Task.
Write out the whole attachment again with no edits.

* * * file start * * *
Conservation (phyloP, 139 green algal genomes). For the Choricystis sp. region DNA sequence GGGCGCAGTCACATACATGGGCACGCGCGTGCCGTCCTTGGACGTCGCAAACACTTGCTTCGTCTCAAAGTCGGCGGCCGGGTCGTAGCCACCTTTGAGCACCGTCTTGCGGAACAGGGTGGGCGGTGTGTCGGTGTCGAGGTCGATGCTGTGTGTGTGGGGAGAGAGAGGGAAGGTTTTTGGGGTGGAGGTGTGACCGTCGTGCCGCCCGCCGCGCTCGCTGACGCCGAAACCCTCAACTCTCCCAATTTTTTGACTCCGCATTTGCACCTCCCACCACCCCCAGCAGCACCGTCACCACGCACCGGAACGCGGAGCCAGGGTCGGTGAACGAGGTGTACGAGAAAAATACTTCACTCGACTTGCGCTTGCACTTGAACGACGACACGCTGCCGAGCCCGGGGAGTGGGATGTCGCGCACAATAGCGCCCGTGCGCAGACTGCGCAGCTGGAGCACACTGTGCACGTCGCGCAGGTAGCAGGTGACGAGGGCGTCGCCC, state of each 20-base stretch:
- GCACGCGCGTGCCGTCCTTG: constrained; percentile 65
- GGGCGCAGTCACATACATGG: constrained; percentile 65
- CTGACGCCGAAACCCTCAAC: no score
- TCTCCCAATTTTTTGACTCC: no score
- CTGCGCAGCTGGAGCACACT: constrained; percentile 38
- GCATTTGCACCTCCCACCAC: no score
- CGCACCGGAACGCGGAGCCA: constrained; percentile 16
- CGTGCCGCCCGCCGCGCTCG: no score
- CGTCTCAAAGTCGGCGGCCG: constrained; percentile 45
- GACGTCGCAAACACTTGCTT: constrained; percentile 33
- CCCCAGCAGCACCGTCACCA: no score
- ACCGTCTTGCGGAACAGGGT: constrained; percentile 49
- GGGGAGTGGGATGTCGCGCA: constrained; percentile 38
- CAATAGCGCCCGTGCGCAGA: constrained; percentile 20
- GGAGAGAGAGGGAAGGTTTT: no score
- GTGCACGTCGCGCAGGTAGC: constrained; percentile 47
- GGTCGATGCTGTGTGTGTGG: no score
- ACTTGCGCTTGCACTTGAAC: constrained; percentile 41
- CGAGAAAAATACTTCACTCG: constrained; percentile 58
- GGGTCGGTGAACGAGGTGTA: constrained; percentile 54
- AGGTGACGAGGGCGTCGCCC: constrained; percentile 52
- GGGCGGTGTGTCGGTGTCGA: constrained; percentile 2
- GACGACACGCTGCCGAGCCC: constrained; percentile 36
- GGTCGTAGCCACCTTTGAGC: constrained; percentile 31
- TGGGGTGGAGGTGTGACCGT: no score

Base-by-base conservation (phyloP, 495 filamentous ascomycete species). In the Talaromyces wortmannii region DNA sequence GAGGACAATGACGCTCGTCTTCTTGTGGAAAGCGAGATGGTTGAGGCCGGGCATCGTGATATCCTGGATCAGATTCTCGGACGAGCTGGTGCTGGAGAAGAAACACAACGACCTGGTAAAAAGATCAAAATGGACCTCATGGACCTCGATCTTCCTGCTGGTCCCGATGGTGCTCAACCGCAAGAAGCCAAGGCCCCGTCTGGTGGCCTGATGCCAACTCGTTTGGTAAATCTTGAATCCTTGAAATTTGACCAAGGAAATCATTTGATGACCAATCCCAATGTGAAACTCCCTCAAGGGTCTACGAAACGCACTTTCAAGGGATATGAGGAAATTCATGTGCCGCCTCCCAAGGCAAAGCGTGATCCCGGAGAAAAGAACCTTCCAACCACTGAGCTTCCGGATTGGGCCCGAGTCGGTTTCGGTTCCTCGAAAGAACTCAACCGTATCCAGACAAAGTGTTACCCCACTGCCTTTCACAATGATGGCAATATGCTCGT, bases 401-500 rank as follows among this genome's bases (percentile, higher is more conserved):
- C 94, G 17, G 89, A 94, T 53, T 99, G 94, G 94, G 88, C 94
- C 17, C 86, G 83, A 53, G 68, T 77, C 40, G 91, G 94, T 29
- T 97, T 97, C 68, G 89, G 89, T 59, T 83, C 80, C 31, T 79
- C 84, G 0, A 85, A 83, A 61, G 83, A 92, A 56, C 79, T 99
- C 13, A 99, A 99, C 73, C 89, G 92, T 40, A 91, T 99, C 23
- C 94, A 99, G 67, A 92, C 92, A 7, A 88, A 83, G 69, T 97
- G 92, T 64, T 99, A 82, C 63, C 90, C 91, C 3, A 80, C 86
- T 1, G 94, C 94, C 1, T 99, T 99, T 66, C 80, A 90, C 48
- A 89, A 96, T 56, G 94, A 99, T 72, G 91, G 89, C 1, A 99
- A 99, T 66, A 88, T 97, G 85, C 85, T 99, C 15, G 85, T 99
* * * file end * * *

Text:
Conservation (phyloP, 139 green algal genomes). For the Choricystis sp. region DNA sequence GGGCGCAGTCACATACATGGGCACGCGCGTGCCGTCCTTGGACGTCGCAAACACTTGCTTCGTCTCAAAGTCGGCGGCCGGGTCGTAGCCACCTTTGAGCACCGTCTTGCGGAACAGGGTGGGCGGTGTGTCGGTGTCGAGGTCGATGCTGTGTGTGTGGGGAGAGAGAGGGAAGGTTTTTGGGGTGGAGGTGTGACCGTCGTGCCGCCCGCCGCGCTCGCTGACGCCGAAACCCTCAACTCTCCCAATTTTTTGACTCCGCATTTGCACCTCCCACCACCCCCAGCAGCACCGTCACCACGCACCGGAACGCGGAGCCAGGGTCGGTGAACGAGGTGTACGAGAAAAATACTTCACTCGACTTGCGCTTGCACTTGAACGACGACACGCTGCCGAGCCCGGGGAGTGGGATGTCGCGCACAATAGCGCCCGTGCGCAGACTGCGCAGCTGGAGCACACTGTGCACGTCGCGCAGGTAGCAGGTGACGAGGGCGTCGCCC, state of each 20-base stretch:
- GCACGCGCGTGCCGTCCTTG: constrained; percentile 65
- GGGCGCAGTCACATACATGG: constrained; percentile 65
- CTGACGCCGAAACCCTCAAC: no score
- TCTCCCAATTTTTTGACTCC: no score
- CTGCGCAGCTGGAGCACACT: constrained; percentile 38
- GCATTTGCACCTCCCACCAC: no score
- CGCACCGGAACGCGGAGCCA: constrained; percentile 16
- CGTGCCGCCCGCCGCGCTCG: no score
- CGTCTCAAAGTCGGCGGCCG: constrained; percentile 45
- GACGTCGCAAACACTTGCTT: constrained; percentile 33
- CCCCAGCAGCACCGTCACCA: no score
- ACCGTCTTGCGGAACAGGGT: constrained; percentile 49
- GGGGAGTGGGATGTCGCGCA: constrained; percentile 38
- CAATAGCGCCCGTGCGCAGA: constrained; percentile 20
- GGAGAGAGAGGGAAGGTTTT: no score
- GTGCACGTCGCGCAGGTAGC: constrained; percentile 47
- GGTCGATGCTGTGTGTGTGG: no score
- ACTTGCGCTTGCACTTGAAC: constrained; percentile 41
- CGAGAAAAATACTTCACTCG: constrained; percentile 58
- GGGTCGGTGAACGAGGTGTA: constrained; percentile 54
- AGGTGACGAGGGCGTCGCCC: constrained; percentile 52
- GGGCGGTGTGTCGGTGTCGA: constrained; percentile 2
- GACGACACGCTGCCGAGCCC: constrained; percentile 36
- GGTCGTAGCCACCTTTGAGC: constrained; percentile 31
- TGGGGTGGAGGTGTGACCGT: no score

Base-by-base conservation (phyloP, 495 filamentous ascomycete species). In the Talaromyces wortmannii region DNA sequence GAGGACAATGACGCTCGTCTTCTTGTGGAAAGCGAGATGGTTGAGGCCGGGCATCGTGATATCCTGGATCAGATTCTCGGACGAGCTGGTGCTGGAGAAGAAACACAACGACCTGGTAAAAAGATCAAAATGGACCTCATGGACCTCGATCTTCCTGCTGGTCCCGATGGTGCTCAACCGCAAGAAGCCAAGGCCCCGTCTGGTGGCCTGATGCCAACTCGTTTGGTAAATCTTGAATCCTTGAAATTTGACCAAGGAAATCATTTGATGACCAATCCCAATGTGAAACTCCCTCAAGGGTCTACGAAACGCACTTTCAAGGGATATGAGGAAATTCATGTGCCGCCTCCCAAGGCAAAGCGTGATCCCGGAGAAAAGAACCTTCCAACCACTGAGCTTCCGGATTGGGCCCGAGTCGGTTTCGGTTCCTCGAAAGAACTCAACCGTATCCAGACAAAGTGTTACCCCACTGCCTTTCACAATGATGGCAATATGCTCGT, bases 401-500 rank as follows among this genome's bases (percentile, higher is more conserved):
- C 94, G 17, G 89, A 94, T 53, T 99, G 94, G 94, G 88, C 94
- C 17, C 86, G 83, A 53, G 68, T 77, C 40, G 91, G 94, T 29
- T 97, T 97, C 68, G 89, G 89, T 59, T 83, C 80, C 31, T 79
- C 84, G 0, A 85, A 83, A 61, G 83, A 92, A 56, C 79, T 99
- C 13, A 99, A 99, C 73, C 89, G 92, T 40, A 91, T 99, C 23
- C 94, A 99, G 67, A 92, C 92, A 7, A 88, A 83, G 69, T 97
- G 92, T 64, T 99, A 82, C 63, C 90, C 91, C 3, A 80, C 86
- T 1, G 94, C 94, C 1, T 99, T 99, T 66, C 80, A 90, C 48
- A 89, A 96, T 56, G 94, A 99, T 72, G 91, G 89, C 1, A 99
- A 99, T 66, A 88, T 97, G 85, C 85, T 99, C 15, G 85, T 99